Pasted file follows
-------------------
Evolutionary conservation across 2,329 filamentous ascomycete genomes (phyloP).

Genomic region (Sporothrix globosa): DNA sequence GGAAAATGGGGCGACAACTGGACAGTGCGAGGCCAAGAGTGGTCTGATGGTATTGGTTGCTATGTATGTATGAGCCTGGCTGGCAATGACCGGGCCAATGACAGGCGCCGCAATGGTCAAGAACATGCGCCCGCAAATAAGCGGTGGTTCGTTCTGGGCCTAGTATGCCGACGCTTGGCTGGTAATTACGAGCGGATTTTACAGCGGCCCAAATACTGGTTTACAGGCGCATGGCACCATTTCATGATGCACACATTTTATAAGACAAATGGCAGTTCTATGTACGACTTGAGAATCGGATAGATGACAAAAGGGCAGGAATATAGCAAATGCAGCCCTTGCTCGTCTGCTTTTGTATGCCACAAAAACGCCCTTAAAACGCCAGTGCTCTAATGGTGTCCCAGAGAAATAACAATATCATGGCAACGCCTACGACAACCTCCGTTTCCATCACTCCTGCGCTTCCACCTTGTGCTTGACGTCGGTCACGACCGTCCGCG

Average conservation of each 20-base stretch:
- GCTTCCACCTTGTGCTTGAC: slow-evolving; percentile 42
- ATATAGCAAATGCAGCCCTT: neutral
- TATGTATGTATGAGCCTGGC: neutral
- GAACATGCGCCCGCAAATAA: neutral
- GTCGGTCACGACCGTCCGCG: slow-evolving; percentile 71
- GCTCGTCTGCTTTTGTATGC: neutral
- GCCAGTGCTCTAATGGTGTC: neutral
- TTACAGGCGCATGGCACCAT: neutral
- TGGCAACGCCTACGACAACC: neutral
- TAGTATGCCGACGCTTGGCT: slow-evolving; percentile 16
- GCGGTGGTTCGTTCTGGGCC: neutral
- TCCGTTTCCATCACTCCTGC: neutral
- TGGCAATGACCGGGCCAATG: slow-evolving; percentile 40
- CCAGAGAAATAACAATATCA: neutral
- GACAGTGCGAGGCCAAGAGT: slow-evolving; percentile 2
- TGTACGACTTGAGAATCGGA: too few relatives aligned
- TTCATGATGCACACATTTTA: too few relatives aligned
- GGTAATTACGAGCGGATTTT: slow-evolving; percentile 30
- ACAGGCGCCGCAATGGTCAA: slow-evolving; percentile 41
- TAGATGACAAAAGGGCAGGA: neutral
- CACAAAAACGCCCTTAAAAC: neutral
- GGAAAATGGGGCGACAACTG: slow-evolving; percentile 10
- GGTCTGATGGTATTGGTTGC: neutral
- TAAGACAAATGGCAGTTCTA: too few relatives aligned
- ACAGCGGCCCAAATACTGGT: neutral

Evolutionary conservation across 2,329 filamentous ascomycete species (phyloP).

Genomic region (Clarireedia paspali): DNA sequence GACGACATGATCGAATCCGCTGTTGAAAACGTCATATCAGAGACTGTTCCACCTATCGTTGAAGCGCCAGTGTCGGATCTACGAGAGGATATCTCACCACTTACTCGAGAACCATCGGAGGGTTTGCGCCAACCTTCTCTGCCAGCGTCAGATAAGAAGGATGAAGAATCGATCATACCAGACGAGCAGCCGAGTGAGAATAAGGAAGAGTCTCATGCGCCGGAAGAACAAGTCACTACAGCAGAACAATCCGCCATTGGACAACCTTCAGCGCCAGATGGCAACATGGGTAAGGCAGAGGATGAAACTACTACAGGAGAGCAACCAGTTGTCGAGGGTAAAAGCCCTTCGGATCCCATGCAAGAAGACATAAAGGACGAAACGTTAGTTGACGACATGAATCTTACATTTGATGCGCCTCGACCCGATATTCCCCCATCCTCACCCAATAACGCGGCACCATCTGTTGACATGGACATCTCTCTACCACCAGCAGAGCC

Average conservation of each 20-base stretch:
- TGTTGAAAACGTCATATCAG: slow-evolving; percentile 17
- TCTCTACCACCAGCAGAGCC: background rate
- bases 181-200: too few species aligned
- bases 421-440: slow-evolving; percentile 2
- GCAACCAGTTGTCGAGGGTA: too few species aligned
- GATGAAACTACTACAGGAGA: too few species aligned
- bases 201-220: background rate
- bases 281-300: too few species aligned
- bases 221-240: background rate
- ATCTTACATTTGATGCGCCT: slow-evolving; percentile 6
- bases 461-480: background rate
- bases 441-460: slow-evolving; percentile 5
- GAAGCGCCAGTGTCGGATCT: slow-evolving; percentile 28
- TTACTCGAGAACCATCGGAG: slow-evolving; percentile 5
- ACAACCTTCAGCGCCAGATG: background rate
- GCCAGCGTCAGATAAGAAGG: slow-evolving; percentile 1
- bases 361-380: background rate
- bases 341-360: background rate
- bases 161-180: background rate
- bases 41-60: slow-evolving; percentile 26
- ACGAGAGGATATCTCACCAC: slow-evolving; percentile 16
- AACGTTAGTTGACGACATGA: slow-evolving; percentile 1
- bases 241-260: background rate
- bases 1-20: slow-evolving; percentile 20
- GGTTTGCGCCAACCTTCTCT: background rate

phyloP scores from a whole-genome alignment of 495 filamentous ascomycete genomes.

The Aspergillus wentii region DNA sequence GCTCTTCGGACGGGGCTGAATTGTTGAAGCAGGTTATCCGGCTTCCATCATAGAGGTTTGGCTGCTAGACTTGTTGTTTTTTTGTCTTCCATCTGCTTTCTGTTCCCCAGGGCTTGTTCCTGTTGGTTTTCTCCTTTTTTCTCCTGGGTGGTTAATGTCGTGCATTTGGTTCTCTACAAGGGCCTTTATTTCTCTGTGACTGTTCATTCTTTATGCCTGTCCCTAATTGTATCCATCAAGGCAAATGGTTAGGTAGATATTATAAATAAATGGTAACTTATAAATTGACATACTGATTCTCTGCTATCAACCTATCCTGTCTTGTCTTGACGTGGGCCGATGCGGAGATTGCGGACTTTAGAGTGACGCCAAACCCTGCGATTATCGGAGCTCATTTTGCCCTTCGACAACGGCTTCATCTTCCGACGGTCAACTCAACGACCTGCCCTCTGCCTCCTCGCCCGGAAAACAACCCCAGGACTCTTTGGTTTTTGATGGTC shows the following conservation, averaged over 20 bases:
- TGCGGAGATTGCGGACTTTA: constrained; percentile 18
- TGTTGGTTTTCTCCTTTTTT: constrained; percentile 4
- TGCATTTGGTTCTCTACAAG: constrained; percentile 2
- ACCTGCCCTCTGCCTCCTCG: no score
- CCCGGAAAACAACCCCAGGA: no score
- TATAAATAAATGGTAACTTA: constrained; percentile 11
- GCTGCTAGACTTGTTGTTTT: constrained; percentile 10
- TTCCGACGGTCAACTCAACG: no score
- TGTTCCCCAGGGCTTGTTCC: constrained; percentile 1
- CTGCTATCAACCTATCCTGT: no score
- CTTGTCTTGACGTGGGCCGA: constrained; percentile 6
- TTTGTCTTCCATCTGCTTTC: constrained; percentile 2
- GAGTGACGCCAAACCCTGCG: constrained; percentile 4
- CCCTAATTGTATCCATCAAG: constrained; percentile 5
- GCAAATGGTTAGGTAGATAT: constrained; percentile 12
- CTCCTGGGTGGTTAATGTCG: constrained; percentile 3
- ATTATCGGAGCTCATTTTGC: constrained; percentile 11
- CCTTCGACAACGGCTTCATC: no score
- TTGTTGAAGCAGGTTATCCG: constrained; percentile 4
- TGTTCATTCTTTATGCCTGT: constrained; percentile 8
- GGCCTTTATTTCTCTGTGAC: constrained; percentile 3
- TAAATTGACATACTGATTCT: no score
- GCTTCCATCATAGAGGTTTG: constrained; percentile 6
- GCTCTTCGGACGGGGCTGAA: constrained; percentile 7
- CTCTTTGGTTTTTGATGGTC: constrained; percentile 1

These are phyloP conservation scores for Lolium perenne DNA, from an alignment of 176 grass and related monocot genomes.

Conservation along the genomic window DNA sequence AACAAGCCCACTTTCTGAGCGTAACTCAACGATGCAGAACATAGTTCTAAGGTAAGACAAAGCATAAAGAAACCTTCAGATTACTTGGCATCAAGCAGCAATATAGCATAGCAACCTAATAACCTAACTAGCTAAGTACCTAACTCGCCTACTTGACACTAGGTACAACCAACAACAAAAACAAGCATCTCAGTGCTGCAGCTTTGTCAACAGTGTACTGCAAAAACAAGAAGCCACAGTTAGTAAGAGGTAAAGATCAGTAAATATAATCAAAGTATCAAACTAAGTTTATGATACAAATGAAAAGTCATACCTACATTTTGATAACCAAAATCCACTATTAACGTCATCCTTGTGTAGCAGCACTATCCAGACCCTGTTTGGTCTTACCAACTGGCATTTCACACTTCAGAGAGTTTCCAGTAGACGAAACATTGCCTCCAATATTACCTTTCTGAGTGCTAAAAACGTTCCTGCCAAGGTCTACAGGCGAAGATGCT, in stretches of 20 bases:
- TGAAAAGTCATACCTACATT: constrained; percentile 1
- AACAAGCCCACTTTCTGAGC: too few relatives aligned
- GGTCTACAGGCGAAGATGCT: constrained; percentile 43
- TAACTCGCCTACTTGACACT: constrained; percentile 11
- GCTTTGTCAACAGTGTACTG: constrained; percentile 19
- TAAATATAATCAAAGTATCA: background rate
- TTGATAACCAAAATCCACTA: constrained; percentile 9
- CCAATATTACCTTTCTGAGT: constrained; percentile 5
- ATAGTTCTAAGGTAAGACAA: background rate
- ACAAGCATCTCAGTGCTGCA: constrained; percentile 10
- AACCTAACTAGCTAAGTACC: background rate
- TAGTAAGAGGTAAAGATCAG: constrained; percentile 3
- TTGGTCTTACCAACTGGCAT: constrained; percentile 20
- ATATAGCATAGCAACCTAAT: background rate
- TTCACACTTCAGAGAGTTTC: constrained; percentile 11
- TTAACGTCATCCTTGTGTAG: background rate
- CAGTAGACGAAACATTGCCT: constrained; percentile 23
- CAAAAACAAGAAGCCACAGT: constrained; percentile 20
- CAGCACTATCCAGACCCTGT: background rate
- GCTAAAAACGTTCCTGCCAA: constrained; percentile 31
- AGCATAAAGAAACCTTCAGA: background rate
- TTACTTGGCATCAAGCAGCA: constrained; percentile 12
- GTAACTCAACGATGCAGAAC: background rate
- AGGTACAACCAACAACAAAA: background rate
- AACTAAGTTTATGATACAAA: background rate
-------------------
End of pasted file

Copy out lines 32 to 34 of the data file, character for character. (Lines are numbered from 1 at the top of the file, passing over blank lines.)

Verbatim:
- TGTTGAAAACGTCATATCAG: slow-evolving; percentile 17
- TCTCTACCACCAGCAGAGCC: background rate
- bases 181-200: too few species aligned